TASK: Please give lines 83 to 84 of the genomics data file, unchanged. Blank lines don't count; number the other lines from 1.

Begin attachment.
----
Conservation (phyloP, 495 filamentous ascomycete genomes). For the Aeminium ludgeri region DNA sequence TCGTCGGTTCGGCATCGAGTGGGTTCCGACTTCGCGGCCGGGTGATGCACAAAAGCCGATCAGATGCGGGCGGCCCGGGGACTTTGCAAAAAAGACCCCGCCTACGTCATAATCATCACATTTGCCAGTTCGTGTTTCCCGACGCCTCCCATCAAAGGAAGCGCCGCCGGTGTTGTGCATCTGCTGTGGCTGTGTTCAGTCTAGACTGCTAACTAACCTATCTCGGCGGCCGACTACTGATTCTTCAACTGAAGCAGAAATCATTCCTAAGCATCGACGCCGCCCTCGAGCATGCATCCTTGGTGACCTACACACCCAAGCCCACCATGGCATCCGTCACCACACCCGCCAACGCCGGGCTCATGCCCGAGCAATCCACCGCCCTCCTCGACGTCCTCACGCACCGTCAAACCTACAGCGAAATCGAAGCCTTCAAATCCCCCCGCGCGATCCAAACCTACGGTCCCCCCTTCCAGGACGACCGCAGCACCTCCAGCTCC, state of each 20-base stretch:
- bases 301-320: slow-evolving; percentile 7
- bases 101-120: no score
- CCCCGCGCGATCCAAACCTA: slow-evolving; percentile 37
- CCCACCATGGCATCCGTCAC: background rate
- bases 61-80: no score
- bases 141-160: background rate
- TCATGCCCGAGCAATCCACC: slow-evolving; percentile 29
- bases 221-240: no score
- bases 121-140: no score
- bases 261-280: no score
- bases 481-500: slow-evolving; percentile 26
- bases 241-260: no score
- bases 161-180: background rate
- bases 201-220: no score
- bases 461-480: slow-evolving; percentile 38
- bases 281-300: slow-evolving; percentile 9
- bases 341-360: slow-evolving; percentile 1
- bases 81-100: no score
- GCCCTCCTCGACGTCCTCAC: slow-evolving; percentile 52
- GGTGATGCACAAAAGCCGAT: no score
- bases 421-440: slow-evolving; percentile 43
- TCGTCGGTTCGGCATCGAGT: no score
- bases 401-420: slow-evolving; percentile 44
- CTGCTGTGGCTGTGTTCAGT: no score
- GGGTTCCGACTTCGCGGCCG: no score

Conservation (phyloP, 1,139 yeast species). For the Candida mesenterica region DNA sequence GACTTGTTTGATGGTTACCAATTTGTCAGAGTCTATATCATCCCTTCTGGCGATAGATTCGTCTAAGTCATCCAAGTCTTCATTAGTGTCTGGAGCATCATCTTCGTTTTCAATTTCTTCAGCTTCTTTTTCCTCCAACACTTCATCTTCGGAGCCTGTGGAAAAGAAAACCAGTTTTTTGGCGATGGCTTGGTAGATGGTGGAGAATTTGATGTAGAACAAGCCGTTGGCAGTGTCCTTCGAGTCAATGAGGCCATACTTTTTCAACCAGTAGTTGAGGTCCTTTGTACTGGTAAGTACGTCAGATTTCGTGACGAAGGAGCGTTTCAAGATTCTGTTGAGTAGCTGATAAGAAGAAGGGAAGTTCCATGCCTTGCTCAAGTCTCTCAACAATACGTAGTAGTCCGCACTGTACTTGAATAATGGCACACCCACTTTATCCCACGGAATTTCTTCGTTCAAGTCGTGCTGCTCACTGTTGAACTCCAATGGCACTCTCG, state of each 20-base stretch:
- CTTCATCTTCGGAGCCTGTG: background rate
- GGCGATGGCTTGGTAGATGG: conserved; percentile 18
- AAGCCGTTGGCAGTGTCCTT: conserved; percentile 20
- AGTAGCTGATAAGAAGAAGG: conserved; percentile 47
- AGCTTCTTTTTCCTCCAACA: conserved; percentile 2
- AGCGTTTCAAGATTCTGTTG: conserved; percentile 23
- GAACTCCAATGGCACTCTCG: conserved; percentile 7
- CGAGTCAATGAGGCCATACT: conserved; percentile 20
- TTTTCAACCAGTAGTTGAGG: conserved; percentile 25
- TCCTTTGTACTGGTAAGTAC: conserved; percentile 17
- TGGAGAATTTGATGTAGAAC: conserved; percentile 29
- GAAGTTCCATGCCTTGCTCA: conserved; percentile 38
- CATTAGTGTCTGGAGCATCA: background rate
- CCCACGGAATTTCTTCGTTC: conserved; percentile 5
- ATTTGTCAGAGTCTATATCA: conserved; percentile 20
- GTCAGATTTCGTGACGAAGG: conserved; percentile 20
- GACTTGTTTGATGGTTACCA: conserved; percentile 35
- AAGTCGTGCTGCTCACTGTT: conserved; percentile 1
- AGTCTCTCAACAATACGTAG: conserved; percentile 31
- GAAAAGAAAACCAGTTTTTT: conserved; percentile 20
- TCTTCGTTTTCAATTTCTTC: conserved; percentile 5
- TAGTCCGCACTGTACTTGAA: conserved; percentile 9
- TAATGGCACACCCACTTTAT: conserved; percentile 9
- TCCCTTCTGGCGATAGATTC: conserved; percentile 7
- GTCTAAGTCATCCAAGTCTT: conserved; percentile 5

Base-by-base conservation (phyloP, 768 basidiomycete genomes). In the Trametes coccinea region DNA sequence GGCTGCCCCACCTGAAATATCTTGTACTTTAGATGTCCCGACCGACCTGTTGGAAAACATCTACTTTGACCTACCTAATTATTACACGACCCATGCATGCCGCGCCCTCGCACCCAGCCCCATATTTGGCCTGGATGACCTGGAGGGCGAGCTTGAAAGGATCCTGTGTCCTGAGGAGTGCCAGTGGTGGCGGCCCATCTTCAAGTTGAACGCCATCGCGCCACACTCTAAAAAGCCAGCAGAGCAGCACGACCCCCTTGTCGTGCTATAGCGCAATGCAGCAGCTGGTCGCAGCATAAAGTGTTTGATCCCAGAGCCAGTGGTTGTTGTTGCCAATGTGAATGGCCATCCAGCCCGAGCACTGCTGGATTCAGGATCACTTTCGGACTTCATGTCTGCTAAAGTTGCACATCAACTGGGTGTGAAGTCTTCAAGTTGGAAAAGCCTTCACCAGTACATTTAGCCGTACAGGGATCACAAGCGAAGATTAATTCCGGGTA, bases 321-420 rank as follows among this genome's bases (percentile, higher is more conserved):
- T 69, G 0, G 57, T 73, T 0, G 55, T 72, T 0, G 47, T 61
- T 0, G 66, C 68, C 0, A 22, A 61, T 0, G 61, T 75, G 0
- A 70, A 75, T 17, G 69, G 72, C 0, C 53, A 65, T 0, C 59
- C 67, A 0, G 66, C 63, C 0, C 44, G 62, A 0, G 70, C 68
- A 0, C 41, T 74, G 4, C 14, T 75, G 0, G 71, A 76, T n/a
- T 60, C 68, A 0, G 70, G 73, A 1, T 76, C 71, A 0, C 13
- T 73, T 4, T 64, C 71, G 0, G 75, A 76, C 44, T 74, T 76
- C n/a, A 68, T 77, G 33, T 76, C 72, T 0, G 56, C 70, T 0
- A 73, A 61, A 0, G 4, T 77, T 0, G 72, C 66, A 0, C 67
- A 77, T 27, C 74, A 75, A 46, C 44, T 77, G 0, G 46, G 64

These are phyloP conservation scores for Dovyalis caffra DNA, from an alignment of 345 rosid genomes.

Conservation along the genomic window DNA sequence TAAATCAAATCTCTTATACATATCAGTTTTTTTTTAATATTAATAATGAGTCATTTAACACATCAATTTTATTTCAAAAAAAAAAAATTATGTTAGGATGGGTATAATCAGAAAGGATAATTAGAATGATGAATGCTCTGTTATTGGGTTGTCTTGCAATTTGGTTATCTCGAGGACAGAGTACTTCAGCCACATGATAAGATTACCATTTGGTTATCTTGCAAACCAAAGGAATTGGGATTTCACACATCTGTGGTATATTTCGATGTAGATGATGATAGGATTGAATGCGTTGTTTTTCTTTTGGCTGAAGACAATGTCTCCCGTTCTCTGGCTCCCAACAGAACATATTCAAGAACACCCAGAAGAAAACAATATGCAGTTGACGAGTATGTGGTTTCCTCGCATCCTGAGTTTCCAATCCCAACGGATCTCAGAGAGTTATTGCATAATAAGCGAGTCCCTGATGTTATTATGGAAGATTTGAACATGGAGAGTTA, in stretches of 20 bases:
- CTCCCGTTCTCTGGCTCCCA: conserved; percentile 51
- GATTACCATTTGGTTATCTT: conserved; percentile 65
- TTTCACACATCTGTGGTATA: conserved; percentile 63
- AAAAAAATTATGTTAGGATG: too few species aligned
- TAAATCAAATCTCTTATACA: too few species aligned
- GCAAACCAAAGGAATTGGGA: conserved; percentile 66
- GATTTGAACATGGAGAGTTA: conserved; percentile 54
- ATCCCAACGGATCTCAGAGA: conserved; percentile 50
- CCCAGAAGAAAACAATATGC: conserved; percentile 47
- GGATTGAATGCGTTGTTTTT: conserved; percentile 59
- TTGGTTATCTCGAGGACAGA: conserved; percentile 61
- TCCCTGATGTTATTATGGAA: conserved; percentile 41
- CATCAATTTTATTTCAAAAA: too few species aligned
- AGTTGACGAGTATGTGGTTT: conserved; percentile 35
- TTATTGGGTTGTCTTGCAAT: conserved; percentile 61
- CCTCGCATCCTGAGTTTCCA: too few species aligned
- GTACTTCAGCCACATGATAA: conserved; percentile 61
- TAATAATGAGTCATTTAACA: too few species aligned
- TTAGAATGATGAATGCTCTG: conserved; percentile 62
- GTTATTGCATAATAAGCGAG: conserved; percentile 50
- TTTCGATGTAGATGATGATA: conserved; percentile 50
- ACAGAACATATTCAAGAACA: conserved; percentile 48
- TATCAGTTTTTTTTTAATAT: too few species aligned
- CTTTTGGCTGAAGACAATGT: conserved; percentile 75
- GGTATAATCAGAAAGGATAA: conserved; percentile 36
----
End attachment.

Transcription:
- TAATAATGAGTCATTTAACA: too few species aligned
- TTAGAATGATGAATGCTCTG: conserved; percentile 62